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Honors Thesis-Unrestricted

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Mark Kuss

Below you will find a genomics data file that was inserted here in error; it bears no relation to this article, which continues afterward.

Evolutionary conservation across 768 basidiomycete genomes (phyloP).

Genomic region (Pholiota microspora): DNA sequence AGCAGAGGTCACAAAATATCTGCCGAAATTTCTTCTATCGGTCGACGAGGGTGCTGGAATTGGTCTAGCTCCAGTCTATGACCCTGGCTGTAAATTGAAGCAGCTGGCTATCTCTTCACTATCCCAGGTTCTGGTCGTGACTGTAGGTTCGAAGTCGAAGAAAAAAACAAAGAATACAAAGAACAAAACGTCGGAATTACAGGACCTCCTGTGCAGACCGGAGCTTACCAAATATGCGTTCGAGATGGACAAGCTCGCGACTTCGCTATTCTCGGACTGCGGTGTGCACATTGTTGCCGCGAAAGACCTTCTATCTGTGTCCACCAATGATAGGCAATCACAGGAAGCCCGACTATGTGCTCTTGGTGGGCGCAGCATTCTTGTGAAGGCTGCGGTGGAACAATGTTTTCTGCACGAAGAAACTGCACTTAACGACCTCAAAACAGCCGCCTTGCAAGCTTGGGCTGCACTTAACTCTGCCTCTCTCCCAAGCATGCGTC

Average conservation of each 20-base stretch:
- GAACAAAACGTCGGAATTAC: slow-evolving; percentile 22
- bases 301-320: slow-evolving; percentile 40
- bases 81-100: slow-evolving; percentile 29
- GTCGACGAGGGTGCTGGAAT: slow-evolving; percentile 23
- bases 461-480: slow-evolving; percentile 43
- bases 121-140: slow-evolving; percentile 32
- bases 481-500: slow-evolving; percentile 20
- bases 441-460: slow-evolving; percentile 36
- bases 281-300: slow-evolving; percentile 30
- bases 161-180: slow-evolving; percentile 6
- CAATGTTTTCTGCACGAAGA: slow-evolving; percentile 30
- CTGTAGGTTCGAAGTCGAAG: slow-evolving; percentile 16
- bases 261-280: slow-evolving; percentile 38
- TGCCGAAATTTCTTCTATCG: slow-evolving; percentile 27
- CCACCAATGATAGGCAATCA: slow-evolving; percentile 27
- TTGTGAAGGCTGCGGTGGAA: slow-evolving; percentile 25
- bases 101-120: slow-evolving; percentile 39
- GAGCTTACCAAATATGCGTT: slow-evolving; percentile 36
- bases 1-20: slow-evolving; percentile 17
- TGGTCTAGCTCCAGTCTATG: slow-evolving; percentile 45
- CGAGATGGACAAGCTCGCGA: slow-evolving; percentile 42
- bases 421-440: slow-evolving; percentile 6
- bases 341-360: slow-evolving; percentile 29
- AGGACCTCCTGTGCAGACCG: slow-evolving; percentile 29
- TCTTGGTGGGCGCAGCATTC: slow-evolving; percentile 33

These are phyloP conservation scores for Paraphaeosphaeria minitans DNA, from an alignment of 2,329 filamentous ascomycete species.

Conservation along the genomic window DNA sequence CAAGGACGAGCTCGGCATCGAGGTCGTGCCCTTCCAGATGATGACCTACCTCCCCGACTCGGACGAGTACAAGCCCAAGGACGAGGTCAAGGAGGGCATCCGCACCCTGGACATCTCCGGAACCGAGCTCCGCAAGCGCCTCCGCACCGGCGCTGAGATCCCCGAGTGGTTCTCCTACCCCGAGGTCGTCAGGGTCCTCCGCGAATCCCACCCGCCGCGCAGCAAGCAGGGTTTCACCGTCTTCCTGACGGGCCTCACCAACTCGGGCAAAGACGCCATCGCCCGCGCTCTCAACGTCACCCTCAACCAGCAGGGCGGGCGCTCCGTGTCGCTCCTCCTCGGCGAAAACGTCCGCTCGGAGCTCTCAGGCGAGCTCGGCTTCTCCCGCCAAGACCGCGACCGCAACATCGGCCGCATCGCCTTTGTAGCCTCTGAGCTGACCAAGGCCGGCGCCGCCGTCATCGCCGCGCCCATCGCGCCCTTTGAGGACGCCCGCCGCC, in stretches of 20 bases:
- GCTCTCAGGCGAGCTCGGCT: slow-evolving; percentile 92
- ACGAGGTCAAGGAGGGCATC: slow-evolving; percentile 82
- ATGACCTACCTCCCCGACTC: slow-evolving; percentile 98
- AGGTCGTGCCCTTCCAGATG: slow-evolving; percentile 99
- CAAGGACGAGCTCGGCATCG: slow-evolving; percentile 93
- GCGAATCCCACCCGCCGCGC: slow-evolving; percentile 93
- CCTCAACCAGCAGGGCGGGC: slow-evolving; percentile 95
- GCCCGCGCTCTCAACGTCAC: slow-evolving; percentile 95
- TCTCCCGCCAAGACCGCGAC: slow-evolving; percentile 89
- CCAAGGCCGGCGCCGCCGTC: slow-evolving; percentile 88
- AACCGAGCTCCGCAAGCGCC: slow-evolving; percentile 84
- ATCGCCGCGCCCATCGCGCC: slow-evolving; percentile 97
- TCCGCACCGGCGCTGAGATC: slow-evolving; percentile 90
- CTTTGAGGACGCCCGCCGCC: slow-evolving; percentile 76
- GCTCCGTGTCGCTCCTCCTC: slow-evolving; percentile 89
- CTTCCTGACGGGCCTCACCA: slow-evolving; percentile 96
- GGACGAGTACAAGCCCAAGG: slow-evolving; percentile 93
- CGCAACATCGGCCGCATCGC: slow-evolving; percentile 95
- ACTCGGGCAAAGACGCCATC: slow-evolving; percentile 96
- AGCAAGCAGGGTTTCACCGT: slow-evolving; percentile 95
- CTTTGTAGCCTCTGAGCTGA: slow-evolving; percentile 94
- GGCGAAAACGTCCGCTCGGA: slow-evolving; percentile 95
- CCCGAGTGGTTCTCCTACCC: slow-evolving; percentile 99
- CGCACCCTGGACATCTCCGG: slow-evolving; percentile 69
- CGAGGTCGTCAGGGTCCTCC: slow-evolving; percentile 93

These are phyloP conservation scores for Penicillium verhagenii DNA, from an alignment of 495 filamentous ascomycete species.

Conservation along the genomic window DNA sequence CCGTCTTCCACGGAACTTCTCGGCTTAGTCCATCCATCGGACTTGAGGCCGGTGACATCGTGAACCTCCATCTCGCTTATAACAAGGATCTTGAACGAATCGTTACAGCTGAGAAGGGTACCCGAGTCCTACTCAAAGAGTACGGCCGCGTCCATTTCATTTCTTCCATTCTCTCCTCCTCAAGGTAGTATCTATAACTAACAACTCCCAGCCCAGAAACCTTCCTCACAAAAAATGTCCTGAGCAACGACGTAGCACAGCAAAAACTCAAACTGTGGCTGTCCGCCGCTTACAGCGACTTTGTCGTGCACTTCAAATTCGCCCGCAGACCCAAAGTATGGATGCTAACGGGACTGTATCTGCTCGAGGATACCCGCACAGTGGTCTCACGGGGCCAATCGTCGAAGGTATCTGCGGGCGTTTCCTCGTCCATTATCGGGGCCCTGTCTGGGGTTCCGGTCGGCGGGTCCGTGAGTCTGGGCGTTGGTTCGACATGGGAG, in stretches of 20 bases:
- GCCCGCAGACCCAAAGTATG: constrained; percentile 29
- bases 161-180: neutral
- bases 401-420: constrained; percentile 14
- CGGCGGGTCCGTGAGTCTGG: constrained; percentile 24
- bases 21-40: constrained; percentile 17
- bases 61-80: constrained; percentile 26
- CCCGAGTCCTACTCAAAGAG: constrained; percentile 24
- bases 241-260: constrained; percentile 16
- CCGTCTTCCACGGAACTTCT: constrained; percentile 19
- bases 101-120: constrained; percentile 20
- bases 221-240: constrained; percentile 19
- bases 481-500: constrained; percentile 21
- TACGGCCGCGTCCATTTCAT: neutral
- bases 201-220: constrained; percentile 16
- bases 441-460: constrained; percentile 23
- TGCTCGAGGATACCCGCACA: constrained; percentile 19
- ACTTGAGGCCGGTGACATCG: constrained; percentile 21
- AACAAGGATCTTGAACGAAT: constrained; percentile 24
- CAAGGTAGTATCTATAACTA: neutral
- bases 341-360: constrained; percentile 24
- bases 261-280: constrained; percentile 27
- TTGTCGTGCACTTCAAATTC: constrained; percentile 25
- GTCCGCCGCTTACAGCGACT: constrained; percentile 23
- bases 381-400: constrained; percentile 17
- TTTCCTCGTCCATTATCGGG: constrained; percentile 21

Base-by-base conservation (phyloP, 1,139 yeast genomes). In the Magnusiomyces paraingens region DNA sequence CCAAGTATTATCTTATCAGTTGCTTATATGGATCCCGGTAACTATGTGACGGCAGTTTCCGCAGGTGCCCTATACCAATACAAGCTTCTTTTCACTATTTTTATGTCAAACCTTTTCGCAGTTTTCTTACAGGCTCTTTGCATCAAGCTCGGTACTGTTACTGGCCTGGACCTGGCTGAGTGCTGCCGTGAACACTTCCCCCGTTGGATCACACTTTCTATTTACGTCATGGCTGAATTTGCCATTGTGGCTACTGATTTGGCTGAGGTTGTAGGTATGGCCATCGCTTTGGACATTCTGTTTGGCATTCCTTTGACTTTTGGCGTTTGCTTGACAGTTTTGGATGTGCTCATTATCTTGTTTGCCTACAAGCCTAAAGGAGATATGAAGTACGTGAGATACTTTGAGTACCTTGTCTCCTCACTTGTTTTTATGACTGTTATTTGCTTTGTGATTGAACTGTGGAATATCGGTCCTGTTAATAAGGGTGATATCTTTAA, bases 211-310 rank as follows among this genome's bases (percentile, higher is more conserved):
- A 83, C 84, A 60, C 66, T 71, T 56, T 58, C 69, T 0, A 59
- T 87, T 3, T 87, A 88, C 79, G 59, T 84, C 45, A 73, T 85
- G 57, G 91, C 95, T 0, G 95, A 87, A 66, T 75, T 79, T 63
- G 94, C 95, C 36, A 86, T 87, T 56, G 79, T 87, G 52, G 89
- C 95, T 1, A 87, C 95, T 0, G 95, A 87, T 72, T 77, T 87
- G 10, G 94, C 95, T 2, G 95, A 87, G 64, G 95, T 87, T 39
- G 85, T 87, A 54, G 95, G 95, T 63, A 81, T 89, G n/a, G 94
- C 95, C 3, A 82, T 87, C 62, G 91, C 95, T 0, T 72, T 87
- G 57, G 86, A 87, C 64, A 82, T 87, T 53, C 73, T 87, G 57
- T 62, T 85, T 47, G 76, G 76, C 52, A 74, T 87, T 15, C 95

This thesis will study the separation between the three primary eras of Soviet cinema (Tsarist/Provisional Government-era, Bolshevik-era, and Stalinist-era) and how Soviet workers (both urban and rural) were affected by, reacted to, and associated with film propaganda. The thesis will attempt to establish a narrative that follows Soviet film from its early creation and nationalization in 1919 to the heavily oppressive Stalinist era. A variety of organizations, films, and individuals are studied to relate public perception to the use of film as propaganda. The thesis will also focus on the bourgeois film leaders that lead the film industry. Not only will Soviet leaders be studied, but the reaction of urban and rural workers to films will be considered. Soviet film strategy had goals of selling a collective Soviet identity to the urban and rural worker in the Soviet Union. There are similarities and differences between the urban and rural working Soviet, but both groups ultimately rejected the avant-garde style of Soviet film.


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